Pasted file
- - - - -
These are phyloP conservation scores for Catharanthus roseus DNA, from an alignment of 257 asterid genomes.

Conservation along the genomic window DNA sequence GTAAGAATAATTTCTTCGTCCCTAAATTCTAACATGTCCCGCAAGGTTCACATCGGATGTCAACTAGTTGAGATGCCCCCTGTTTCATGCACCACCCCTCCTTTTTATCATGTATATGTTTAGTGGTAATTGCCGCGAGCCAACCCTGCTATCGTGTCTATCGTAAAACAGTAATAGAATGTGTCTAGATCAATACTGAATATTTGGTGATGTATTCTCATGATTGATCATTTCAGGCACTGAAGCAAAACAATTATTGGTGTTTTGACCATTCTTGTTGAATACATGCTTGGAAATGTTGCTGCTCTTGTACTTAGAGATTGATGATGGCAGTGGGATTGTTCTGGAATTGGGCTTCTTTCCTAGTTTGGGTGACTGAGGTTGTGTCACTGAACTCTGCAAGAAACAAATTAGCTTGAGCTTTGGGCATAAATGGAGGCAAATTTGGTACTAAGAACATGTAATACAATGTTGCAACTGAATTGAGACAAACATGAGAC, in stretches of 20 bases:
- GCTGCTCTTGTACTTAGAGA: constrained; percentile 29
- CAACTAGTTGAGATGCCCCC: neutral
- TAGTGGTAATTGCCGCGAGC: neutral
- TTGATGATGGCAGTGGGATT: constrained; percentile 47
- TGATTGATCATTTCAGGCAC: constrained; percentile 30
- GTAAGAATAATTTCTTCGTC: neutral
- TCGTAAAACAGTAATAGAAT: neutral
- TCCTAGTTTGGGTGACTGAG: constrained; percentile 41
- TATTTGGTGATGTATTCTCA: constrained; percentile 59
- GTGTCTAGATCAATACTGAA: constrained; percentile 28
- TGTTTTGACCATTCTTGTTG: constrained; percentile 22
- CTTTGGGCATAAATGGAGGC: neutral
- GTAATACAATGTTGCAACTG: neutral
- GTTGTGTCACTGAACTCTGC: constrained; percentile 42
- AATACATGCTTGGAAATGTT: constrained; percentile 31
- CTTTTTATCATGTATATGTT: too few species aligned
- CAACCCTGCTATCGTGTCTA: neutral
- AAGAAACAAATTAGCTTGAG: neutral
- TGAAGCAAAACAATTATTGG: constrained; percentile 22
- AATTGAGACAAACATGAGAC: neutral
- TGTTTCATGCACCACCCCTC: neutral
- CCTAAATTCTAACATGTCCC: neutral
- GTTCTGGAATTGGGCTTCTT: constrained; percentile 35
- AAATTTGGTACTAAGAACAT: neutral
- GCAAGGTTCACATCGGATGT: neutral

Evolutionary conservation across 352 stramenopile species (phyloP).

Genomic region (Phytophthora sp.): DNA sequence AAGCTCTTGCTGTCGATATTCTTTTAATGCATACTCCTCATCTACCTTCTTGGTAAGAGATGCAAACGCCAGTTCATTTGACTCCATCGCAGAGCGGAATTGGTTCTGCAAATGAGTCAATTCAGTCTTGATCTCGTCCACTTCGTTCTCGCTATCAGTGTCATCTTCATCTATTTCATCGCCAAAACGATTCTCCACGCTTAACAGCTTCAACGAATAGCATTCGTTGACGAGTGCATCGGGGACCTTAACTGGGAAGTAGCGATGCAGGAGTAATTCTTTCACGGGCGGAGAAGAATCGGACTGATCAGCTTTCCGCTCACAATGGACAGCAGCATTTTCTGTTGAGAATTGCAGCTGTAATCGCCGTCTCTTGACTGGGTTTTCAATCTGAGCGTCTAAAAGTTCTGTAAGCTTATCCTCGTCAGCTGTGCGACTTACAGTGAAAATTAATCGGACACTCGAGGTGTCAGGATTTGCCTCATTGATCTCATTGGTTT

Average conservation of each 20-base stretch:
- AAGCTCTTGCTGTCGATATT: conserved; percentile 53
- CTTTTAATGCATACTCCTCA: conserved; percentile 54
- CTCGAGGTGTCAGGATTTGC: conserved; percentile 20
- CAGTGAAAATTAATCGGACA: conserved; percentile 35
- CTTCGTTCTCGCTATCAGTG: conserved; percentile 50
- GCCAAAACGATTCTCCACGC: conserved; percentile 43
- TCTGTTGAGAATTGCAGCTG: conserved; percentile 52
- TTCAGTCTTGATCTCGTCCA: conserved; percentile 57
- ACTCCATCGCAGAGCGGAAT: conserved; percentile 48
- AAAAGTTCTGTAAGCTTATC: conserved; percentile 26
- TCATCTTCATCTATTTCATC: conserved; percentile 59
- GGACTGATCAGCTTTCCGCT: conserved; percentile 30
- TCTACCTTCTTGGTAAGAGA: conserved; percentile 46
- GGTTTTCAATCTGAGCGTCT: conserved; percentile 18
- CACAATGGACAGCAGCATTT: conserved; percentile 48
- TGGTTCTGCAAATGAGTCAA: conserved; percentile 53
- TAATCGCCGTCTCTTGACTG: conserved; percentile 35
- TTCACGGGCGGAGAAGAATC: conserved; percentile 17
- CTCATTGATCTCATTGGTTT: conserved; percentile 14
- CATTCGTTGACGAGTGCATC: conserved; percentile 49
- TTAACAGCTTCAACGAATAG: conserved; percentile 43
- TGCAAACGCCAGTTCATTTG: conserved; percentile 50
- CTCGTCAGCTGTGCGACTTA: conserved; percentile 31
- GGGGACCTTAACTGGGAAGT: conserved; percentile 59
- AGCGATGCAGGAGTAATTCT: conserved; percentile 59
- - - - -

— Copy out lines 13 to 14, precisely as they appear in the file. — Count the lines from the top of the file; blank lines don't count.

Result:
- TGTTTTGACCATTCTTGTTG: constrained; percentile 22
- CTTTGGGCATAAATGGAGGC: neutral